Shark-cetacean trophic interactions during the late Pliocene in the Central Eastern Pacific (Panama)

Dirley Cortés, Carlos De Gracia, Jorge D. Carrillo-Briceño, Gabriel Aguirre-Fernández, Carlos Jaramillo, Aldo Benites-Palomino, Joaquín Enrique Atencio-Araúz

Producción científica: Contribución a una revistaArtículorevisión exhaustiva

9 Citas (Scopus)


We provide a description of the remains of a fossil whale from western Panama. The record consists of appendicular remains of a mysticete, which has been assigned to Balaenopteridae. These remains, found in the sediments of the late Pliocene Burica Formation, represent the first record of a marine mammal in the Neogene sedimentary succession of the Burica Peninsula. Two different types of shark bite marks, serrated and deep-unserrated, found on the radius and phalanges suggest scavenging by at least two white shark (Carcharodon) individuals. The deep, unserrated marks were possibly caused by continual biting by sharks. Both the morphology of the shark bite marks and their relative location on the whale limb bones constitute evidence of sharkcetacean trophic interaction. Although the specimen lacks diagnostic features that would allow a species-level identification, it does provide new information on the vertebrate fauna of a very poorly prospected Central Eastern Pacific exposure, thus opening an opportunity for exploring the marine fauna during a critical episode in Earth history, the Plio-Pleistocene transition.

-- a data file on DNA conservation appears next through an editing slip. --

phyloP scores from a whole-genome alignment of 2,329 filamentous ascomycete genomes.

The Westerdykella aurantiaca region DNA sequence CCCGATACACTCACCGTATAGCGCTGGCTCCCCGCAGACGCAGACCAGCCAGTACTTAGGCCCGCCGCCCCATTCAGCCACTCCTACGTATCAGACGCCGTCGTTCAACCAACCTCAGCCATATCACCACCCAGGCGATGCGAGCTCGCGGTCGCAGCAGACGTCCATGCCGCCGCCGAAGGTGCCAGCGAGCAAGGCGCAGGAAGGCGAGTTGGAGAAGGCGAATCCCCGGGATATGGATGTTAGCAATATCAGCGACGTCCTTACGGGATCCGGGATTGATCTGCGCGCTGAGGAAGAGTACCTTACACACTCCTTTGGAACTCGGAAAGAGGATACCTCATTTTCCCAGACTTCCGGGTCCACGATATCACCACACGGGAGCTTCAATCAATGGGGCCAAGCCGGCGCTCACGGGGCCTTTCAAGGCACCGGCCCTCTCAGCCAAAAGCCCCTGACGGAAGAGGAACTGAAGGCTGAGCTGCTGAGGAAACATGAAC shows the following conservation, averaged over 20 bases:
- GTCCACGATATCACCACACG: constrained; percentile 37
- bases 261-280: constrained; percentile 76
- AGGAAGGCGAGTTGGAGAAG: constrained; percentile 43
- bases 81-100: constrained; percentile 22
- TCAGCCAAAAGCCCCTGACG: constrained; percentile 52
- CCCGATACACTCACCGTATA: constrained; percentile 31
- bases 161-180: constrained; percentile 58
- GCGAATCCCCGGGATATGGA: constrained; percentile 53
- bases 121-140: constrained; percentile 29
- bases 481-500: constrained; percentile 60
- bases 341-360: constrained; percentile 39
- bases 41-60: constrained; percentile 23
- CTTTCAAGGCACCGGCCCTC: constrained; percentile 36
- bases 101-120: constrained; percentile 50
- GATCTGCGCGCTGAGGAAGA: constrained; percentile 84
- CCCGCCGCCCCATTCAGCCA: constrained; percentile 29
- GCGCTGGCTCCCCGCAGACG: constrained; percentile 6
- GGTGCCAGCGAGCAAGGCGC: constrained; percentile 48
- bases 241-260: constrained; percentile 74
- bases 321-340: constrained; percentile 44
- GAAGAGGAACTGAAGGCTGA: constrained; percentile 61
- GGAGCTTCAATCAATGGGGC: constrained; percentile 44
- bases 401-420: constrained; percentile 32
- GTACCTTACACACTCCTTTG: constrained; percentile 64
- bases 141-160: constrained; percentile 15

Idioma originalInglés estadounidense
PublicaciónPalaeontologia Electronica
EstadoPublicada - 1 ene. 2019

Palabras clave

  • Central America
  • Late Pliocene
  • Mysticeti
  • Neogene
  • Shark bite marks
  • Trophic interaction


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